Alabama vs Texas A&M: Aggies Can Recover from Devastating Loss for Title Shot

Chris RolingFeatured ColumnistSeptember 15, 2013

Sep 14, 2013; College Station, TX, USA; Texas A&M Aggies wide receiver Edward Pope (18) celebrates a catch against the Alabama Crimson Tide during the first half at Kyle Field. Mandatory Credit: Thomas Campbell-USA TODAY Sports
Thomas Campbell-USA TODAY Sports

All hope is not lost for the Texas A&M Aggies. 

Yes, Johnny Manziel and Co. lost a heart-breaker as the Alabama Crimson Tide came to College Station and exacted a measure of revenge for A&M's shocking upset last year. 

No, the season is not even close to being over for the Aggies. 

Manziel and the Aggies can learn a thing or two from Nick Saban and the Crimson Tide. Not from the loss directly, but from how Alabama reacted last season after the Aggies came to town and pulled off the upset.

Alabama lost to the Aggies by five points last year while ranked No. 1 with four contests to go. How did Alabama respond? By not losing another game and outscoring the opposition 172-42. Included in those routs were No. 3 ranked Georgia and No. 1 ranked Notre Dame.

Here we are in 2013 and the inverse has occurred—except Texas A&M has nine contests remaining and will likely still be sitting inside the AP Top 10.

The formula's simple—don't lose again.

Perusing A&M's remaining schedule, there's not much there in the form of competition. That's both a good and bad thing. Ole Miss will be a tough test to start the month of October, but from there it's smooth sailing until a date with LSU at Tiger Stadium.

The lack of stiff competition means A&M should be able to finish the season without another loss. It also means the Aggies could have a hard time sneaking into the title game.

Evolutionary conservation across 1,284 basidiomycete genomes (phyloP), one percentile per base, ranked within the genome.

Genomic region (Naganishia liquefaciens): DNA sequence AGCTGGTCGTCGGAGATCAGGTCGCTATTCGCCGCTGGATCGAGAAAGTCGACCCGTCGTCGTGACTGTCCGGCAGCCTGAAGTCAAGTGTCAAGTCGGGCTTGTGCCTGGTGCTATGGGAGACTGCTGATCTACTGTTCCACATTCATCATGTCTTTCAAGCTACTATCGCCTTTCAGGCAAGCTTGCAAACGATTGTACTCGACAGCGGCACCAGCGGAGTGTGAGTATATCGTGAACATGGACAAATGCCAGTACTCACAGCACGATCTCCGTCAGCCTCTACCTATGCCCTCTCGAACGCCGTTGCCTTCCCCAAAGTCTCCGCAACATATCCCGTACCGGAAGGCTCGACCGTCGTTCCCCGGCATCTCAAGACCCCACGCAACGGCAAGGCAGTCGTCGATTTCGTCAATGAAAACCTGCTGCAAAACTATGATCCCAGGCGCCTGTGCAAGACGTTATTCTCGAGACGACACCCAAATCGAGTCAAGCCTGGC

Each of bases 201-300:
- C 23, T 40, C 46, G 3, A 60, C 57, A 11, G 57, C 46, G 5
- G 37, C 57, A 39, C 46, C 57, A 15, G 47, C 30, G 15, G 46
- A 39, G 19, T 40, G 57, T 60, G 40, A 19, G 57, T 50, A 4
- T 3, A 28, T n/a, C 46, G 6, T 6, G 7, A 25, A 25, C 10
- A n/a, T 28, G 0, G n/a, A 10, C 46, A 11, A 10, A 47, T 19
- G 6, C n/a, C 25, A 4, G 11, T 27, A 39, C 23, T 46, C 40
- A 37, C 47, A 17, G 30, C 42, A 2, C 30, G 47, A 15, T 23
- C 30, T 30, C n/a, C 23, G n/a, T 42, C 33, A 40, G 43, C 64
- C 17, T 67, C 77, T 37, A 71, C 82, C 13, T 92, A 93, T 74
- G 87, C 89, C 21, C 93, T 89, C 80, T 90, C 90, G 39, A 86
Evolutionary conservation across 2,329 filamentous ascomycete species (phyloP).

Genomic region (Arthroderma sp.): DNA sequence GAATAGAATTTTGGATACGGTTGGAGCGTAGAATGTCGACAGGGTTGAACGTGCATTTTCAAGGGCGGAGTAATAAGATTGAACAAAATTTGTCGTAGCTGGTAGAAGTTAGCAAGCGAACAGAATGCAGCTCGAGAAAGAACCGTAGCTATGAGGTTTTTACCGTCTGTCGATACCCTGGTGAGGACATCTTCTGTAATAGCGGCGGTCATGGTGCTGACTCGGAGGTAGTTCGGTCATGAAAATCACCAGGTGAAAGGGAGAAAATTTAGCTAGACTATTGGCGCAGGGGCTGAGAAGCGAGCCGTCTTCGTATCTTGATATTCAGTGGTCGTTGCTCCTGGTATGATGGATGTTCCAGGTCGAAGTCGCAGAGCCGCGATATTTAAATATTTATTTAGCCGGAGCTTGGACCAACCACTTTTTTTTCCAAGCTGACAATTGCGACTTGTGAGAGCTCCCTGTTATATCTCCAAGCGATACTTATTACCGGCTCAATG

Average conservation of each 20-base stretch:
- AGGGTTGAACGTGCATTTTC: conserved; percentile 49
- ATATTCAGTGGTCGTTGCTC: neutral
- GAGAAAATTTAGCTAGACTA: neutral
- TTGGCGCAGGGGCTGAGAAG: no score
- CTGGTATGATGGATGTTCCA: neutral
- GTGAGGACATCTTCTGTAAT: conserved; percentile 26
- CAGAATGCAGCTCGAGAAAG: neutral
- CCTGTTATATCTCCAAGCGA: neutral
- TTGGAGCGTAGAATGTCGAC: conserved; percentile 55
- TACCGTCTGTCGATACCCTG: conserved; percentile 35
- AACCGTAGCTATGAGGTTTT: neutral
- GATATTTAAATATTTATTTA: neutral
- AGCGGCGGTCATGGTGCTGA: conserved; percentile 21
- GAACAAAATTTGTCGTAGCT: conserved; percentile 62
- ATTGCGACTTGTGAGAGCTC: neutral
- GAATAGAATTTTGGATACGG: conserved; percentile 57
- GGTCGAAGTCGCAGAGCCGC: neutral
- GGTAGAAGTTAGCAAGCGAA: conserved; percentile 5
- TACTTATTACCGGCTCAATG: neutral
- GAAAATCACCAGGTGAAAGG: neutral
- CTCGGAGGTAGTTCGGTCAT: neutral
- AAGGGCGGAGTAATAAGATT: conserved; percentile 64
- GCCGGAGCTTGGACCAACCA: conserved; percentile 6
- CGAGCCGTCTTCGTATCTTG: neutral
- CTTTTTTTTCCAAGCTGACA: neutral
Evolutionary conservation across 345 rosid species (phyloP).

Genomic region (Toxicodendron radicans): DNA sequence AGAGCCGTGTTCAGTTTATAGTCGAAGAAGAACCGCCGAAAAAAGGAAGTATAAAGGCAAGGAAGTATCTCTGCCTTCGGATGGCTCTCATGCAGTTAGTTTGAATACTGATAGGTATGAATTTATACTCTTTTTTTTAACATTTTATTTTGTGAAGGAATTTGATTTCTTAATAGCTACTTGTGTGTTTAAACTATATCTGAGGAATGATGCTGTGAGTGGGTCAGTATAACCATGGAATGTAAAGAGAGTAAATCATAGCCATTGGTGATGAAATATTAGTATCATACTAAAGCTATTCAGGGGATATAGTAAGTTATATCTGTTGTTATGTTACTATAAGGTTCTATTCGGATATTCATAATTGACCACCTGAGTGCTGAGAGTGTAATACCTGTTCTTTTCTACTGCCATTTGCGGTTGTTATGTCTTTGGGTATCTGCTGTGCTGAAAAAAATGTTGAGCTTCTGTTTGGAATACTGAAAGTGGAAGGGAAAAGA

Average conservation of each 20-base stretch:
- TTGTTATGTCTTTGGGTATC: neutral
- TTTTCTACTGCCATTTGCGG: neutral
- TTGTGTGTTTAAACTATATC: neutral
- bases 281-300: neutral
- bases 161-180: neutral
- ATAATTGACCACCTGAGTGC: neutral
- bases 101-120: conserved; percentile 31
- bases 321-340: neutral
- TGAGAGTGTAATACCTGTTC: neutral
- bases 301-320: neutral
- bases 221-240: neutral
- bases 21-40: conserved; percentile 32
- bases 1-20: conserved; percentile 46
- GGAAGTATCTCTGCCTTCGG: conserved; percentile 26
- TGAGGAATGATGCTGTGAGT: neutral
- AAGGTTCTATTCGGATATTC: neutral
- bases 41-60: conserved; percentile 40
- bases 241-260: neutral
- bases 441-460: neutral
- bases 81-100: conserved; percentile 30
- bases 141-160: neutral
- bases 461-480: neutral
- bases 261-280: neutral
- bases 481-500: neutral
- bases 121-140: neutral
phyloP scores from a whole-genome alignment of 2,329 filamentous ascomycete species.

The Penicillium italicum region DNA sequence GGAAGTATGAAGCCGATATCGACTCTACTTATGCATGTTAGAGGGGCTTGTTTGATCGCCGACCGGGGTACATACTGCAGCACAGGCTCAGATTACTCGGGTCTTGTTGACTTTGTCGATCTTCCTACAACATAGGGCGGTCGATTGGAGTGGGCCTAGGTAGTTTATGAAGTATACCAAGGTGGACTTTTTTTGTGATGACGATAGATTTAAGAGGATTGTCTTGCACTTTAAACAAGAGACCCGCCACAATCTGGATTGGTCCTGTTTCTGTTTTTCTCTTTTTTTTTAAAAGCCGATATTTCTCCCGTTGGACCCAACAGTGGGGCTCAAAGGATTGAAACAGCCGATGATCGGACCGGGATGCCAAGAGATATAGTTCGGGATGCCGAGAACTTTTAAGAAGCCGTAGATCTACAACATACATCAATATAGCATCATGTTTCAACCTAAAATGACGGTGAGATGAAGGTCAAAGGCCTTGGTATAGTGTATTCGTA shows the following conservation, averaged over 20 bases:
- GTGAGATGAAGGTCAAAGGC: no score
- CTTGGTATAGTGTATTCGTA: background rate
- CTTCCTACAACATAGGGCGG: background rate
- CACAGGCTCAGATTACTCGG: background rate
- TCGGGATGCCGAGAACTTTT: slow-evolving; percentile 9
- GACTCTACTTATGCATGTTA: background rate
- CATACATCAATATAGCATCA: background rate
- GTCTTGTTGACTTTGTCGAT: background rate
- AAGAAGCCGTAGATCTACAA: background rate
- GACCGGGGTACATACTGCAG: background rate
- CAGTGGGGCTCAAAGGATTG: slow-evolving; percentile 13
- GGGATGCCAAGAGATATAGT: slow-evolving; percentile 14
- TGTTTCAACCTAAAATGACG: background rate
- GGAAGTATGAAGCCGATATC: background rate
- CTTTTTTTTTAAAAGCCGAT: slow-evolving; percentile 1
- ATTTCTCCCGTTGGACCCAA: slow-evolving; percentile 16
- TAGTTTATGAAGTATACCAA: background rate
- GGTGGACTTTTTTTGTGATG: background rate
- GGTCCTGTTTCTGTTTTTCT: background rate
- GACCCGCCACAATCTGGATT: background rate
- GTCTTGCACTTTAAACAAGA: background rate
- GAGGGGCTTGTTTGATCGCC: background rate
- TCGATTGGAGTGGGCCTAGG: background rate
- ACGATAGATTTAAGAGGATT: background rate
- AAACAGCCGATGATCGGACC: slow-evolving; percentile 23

What's interesting is if both Texas A&M and Alabama go undefeated the rest of the way. The argument that we've already seen the two do battle and shouldn't happen again would be null and void with how close the contest was all the way down to the last possession.

Manziel led the Aggies to 42 points, which is the most ever allowed by an Alabama squad in the Nick Saban era. Johnny Football himself racked up 464 yards passing and five touchdowns while teaming up with receiver Mike Evans, who recorded 279 yards and a score of his own, to take advantage of Alabama's weakness—cornerback.

Outside of two foolish Manziel interceptions, this game should have played out differently. Manziel got lazy on one throw in the end zone, carelessly lofting it up to a mismatch that favored Alabama. Later Manziel forced a ball into double coverage, which Crimson Tide safety Vinnie Sunseri intercepted and returned for a touchdown.

Take away those two mistakes, which Manziel can learn from, and we're having a different discussion.

Last year Alabama suffered its defeat at the hands of the Aggies late in the season and received help after running the table in the form of losses by Oregon and Kansas State.

A&M doesn't even need that much help to get to the BCS title game. The SEC West may be lost to A&M, but a championship is not.

Such a close margin of victory this early in the season, not to mention an impressive performance, leaves the door wide open for A&M to still compete for a BCS Championship in 2013.

Manziel and the Aggies just have to keep doing what they do best.


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